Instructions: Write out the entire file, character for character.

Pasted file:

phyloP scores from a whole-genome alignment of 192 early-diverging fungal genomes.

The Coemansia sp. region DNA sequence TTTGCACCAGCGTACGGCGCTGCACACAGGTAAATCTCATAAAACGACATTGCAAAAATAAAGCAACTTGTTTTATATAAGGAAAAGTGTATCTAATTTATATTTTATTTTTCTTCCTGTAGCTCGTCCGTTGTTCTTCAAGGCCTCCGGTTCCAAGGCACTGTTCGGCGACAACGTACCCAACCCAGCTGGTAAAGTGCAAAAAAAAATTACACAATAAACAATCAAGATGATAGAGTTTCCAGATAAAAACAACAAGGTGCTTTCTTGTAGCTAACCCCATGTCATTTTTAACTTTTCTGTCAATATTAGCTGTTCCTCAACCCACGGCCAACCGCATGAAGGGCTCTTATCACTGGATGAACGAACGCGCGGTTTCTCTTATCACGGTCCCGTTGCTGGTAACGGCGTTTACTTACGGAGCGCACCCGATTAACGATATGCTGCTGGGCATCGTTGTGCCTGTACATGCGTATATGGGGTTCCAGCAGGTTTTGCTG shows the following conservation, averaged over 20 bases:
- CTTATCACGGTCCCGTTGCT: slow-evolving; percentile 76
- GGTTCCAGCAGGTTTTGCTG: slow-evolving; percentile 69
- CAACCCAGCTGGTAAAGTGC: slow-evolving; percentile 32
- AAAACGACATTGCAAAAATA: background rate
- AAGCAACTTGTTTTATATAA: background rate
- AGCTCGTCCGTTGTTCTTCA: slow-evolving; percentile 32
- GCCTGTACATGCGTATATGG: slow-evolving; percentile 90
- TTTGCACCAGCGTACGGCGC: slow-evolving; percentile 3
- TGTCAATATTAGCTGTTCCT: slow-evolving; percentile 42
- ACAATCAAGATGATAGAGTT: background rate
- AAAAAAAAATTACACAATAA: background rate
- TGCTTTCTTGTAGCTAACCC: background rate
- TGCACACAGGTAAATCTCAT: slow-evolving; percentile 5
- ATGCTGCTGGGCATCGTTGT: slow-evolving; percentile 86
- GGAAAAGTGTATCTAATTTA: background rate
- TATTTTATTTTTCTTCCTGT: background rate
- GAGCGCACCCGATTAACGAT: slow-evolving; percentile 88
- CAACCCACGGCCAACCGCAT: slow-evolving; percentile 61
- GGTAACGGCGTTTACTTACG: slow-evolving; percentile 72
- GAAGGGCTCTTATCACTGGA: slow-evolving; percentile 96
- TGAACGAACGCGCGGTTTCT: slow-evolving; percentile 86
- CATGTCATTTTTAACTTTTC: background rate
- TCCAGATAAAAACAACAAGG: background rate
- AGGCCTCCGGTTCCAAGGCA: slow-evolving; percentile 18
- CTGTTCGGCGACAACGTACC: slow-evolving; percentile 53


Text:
phyloP scores from a whole-genome alignment of 192 early-diverging fungal genomes.

The Coemansia sp. region DNA sequence TTTGCACCAGCGTACGGCGCTGCACACAGGTAAATCTCATAAAACGACATTGCAAAAATAAAGCAACTTGTTTTATATAAGGAAAAGTGTATCTAATTTATATTTTATTTTTCTTCCTGTAGCTCGTCCGTTGTTCTTCAAGGCCTCCGGTTCCAAGGCACTGTTCGGCGACAACGTACCCAACCCAGCTGGTAAAGTGCAAAAAAAAATTACACAATAAACAATCAAGATGATAGAGTTTCCAGATAAAAACAACAAGGTGCTTTCTTGTAGCTAACCCCATGTCATTTTTAACTTTTCTGTCAATATTAGCTGTTCCTCAACCCACGGCCAACCGCATGAAGGGCTCTTATCACTGGATGAACGAACGCGCGGTTTCTCTTATCACGGTCCCGTTGCTGGTAACGGCGTTTACTTACGGAGCGCACCCGATTAACGATATGCTGCTGGGCATCGTTGTGCCTGTACATGCGTATATGGGGTTCCAGCAGGTTTTGCTG shows the following conservation, averaged over 20 bases:
- CTTATCACGGTCCCGTTGCT: slow-evolving; percentile 76
- GGTTCCAGCAGGTTTTGCTG: slow-evolving; percentile 69
- CAACCCAGCTGGTAAAGTGC: slow-evolving; percentile 32
- AAAACGACATTGCAAAAATA: background rate
- AAGCAACTTGTTTTATATAA: background rate
- AGCTCGTCCGTTGTTCTTCA: slow-evolving; percentile 32
- GCCTGTACATGCGTATATGG: slow-evolving; percentile 90
- TTTGCACCAGCGTACGGCGC: slow-evolving; percentile 3
- TGTCAATATTAGCTGTTCCT: slow-evolving; percentile 42
- ACAATCAAGATGATAGAGTT: background rate
- AAAAAAAAATTACACAATAA: background rate
- TGCTTTCTTGTAGCTAACCC: background rate
- TGCACACAGGTAAATCTCAT: slow-evolving; percentile 5
- ATGCTGCTGGGCATCGTTGT: slow-evolving; percentile 86
- GGAAAAGTGTATCTAATTTA: background rate
- TATTTTATTTTTCTTCCTGT: background rate
- GAGCGCACCCGATTAACGAT: slow-evolving; percentile 88
- CAACCCACGGCCAACCGCAT: slow-evolving; percentile 61
- GGTAACGGCGTTTACTTACG: slow-evolving; percentile 72
- GAAGGGCTCTTATCACTGGA: slow-evolving; percentile 96
- TGAACGAACGCGCGGTTTCT: slow-evolving; percentile 86
- CATGTCATTTTTAACTTTTC: background rate
- TCCAGATAAAAACAACAAGG: background rate
- AGGCCTCCGGTTCCAAGGCA: slow-evolving; percentile 18
- CTGTTCGGCGACAACGTACC: slow-evolving; percentile 53